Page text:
Annotation:Mary's Dream (1)

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X:1 T:Mary's Dream [1] C:John Lowe (c. 1750-1798) M:C L:1/8 B:Johnson - Scots Musical Museum vol. 1 (1787, pp. 38-39) Z:AK/Fiddler's Companion K:F#minor A>B|c2 F>G F2 AB|c>B c{e}d c2 AB|{A}c2 F>G F2 GA|BAGF E2 A>G| F3E E2 CE|A>B B>c/4d/4 {d}c2 BA|B<c e>f c3B|A2 TG>F F2|| c>e|f3e dcBA|B2 c>e e2 c>e|f3 e dcBA|A>B/4c/4 B/A/G/F/ E2 A>G| F3E E2 CE|A>B B>c/4d/4 {d}c3 B/A/|(B<c) e>f c3B|A2 TG>F F2||

MARY'S DREAM [1]. AKA - "Mary o' the Dee." Scottish, Air (whole time). E Flat Major. Standard tuning (fiddle). AB. A very popular song and air of the last decade of the 18th century, printed in numerous period publications and musicians' manuscript collections. The song is credited to Scottish writer John Lowe (Kenmore, Galloway), who is said to have written it in 1772, to music by English composer John Rolfe (1763-1837). The eldest son of a gardener, Lowe improved himself and attended the University of Edinburgh as a Devinity student, and eventually found employment as the tutor of the children of Mr. M'Ghie of Airds, where he wrote a number of works of poetry, many lost. Mary was one of the daughters of the M'Ghie's, engaged to Alexander Miller, a surgeon, who was lost at sea. This sad event inspired the song "Mary's Dream". Lowe emigrated to America in 1778, in the midst of the American War of Independence, where he became the tutor to the brother of George Washington. He later became a minister in the Church of England and married a woman from Virginia, "whose gross misconduct broke his heat, and caused his untimely death, in 1798, in the forty-eighth year of his age." Versions of "Mary's Dream" in Scottish dialect, states George Farquhar Graham [Songs of Scotland, 1848, p. 55], supposedly an older form, were declared by C.K. Sharpe to be a forgery of Allan Cunningham. Mary M'Ghie was, as Stenhouse reports, "afterwards married to a very respectable gentleman, and died in England about two years ago" [i.e. about 1852].

It is also said (by Stenhouse) that the song is the work of transplanted Austro-Hungarian cellist and composer Christoff Schetky, who embraced Scottish society in the late 18th century, and who composed many works in the national idiom of his adopted country. However Graham notes: "...this however, is flatly contradicted by a member of Mr. Schetky's family, to whom the Editor referred the question." To be fair, Stenhouse noted there are two airs to the song, "Mary's Dream" and "New Set of Mary's Dream," and he credits Schetky with only the "New Set", so there is room for confusion. John Glen (Early Scottish Melodies, p. 69) notes: "In the Scots Musical Museum there are two tunes given with the words of this song. The first is the composition of John Lowe...the second air belongs to a more modern school, and is not Scottish in character, while that of Lowe's composition is very pathetic, better suited to the song, and is an excellent Scottish melody in the minor key." So assimilated did Shetky become in his adopted country, and so jovial a company did he find, that he even founded in 1787 the 'Boar Club' at his favorite inn, Hogg's Tavern. The members of this convivial organization were all 'bores,' who 'grunted' their conversation in the comfort of their 'sty,' or room. The jar of punch became the 'pig', the old name for an earthenware crock.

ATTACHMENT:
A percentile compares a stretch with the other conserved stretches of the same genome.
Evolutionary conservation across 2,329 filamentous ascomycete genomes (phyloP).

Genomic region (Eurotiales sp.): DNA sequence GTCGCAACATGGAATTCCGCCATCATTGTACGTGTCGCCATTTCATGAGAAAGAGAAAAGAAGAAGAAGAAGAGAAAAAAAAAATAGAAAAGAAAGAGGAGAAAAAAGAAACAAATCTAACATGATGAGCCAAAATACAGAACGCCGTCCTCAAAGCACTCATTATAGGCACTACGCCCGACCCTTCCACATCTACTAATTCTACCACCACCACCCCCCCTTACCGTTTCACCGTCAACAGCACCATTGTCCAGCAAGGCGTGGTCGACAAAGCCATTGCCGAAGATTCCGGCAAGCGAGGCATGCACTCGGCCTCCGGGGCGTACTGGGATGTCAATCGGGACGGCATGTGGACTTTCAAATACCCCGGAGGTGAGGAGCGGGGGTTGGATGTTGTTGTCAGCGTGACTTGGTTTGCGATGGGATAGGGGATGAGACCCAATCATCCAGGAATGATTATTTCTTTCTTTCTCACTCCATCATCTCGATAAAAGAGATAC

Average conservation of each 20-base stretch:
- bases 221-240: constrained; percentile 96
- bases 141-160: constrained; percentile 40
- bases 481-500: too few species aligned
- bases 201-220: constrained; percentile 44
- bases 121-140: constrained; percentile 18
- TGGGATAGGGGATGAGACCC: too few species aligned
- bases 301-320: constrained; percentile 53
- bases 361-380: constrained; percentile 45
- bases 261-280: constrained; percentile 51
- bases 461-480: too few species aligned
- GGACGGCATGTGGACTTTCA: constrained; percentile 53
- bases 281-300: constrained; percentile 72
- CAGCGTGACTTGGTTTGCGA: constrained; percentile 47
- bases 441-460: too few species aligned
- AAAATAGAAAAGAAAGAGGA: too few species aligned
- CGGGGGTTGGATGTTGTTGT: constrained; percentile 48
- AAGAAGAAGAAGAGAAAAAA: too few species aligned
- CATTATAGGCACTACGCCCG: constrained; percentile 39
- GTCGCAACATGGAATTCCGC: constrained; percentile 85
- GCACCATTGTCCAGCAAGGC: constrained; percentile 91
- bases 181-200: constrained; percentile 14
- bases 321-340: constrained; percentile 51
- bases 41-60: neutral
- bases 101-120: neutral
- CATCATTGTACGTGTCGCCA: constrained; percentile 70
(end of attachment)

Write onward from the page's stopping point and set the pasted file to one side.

Lowe's words begin:

The moon had climb'd the highest hill
Which rises o'er the source of Dee,
And from the eastern summit shed
Her silver light on tow'r and tree;
When Mary laid her down to sleep,
Her thoughts on Sandy far at sea;
When soft and low a voice was heard,
"Mary, weep no more for me."

Classical settings of the song were composed by both Franz Joseph Haydn (1732 - 1809) and Felix Mendelssohn (1809 - 1847).

Additional notes

Printed sources : - Aird (Selection of Scotch, English, Irish and Foreign Airs, vol. 5), 1797; p. 59. Graham (Songs of Scotland), 1848; p. 55. Johnson (The Scots Musical Museum, vol. 1), 1787; pp. 38-39.

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